# Double coset

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In mathematics, an (*H*,*K*) **double coset** in *G*, where *G* is a group and *H* and *K* are subgroups of *G*, is an equivalence class for the equivalence relation defined on *G* by

*x*~*y*if there are*h*in*H*and*k*in*K*with*hxk*=*y*.

Then each double coset is of the form *HxK*, and *G* is partitioned into its (*H*,*K*) double cosets; each of them is a union of ordinary right cosets *Hy* of *H* in *G* and left cosets *zK* of K in G. In another aspect, these are in fact orbits for the group action of *H*×*K* on *G* with *H* acting by left multiplication and *K* by inverse right multiplication. The set of double cosets can be written

*H*\*G*/*K*.

## Algebraic structure

It is possible to define a product operation of double cosets in an associated ring.

Given two double cosets and , we decompose each into right cosets and . If we write , then we can define the product of with as the formal sum .

An important case is when *H* = *K* = *L*, which allows us to define an algebra structure on the associated ring spanned by linear combinations of double cosets.

## Applications

Double cosets are important in connection with representation theory, when a representation of *H* is used to construct an induced representation of *G*, which is then restricted to *K*. The corresponding double coset structure carries information about how the resulting representation decomposes.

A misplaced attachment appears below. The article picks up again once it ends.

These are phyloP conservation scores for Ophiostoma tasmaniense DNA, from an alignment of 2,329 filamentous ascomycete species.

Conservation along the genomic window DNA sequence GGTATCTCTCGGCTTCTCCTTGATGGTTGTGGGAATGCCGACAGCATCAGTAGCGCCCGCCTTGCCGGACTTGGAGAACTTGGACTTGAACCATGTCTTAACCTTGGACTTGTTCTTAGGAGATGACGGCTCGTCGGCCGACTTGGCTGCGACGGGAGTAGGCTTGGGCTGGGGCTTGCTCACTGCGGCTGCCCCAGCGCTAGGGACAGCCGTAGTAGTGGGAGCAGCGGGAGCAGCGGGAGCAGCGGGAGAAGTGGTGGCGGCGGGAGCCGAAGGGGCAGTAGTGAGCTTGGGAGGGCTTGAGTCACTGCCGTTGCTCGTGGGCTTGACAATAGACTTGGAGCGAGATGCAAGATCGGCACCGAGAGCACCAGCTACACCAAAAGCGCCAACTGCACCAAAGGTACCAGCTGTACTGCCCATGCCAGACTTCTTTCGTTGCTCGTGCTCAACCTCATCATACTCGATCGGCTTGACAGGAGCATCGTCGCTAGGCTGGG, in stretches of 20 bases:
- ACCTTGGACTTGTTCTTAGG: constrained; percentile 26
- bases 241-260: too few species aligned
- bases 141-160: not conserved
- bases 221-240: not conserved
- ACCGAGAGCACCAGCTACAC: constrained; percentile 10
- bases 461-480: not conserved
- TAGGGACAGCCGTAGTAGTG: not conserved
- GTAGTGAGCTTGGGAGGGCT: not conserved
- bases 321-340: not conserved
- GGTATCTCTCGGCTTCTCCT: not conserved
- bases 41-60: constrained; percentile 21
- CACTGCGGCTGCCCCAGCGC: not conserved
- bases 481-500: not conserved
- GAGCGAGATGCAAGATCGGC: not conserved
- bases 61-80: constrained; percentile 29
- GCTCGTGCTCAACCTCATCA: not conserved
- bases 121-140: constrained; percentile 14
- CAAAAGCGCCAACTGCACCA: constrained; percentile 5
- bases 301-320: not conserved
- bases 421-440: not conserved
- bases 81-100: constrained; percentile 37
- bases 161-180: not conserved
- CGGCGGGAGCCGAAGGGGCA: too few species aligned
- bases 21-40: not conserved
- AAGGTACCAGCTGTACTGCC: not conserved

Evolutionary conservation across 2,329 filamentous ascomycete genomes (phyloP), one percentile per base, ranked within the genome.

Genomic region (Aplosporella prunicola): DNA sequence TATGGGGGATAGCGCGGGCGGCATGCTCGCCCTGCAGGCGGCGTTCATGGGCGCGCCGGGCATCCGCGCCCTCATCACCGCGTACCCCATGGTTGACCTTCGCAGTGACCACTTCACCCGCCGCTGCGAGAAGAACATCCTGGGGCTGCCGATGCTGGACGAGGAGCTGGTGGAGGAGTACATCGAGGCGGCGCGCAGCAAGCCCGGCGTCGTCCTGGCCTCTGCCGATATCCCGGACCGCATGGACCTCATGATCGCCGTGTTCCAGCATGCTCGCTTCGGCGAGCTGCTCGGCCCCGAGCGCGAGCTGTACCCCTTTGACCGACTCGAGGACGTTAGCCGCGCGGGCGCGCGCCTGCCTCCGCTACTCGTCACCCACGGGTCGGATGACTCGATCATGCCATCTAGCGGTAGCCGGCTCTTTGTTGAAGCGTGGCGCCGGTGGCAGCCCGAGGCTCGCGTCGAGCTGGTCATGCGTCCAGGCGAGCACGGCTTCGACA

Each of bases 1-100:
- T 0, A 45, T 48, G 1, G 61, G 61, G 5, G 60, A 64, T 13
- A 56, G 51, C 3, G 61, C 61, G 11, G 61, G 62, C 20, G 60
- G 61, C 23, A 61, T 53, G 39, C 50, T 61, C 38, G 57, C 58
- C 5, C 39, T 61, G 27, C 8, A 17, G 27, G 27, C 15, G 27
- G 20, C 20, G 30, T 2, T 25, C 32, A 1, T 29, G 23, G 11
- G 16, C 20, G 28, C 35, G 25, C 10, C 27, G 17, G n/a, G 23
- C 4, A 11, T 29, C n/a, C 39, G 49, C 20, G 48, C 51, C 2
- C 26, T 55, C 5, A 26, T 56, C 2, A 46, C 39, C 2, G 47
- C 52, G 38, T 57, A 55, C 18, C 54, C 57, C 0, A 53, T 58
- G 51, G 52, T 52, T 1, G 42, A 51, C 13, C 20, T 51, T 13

They are also important in functional analysis, where in some important cases functions left-invariant and right-invariant by a subgroup *K* can form a commutative ring under convolution: see Gelfand pair.

In geometry, a Clifford–Klein form is a double coset space *Γ*\*G*/*H*, where *G* is a reductive Lie group, *H* is a closed subgroup, and *Γ* is a discrete subgroup (of *G*) that acts properly discontinuously on the homogeneous space *G*/*H*.

In number theory, the Hecke algebra corresponding to a congruence subgroup *Γ* of the modular group is spanned by elements of the double coset space ; the algebra structure is that acquired from the multiplication of double cosets described above. Of particular importance are the Hecke operators corresponding to the double cosets or , where (these have different properties depending on whether *m* and *N* are coprime or not), and the diamond operators given by the double cosets where and we require (the choice of *a*, *b*, *c* does not affect the answer).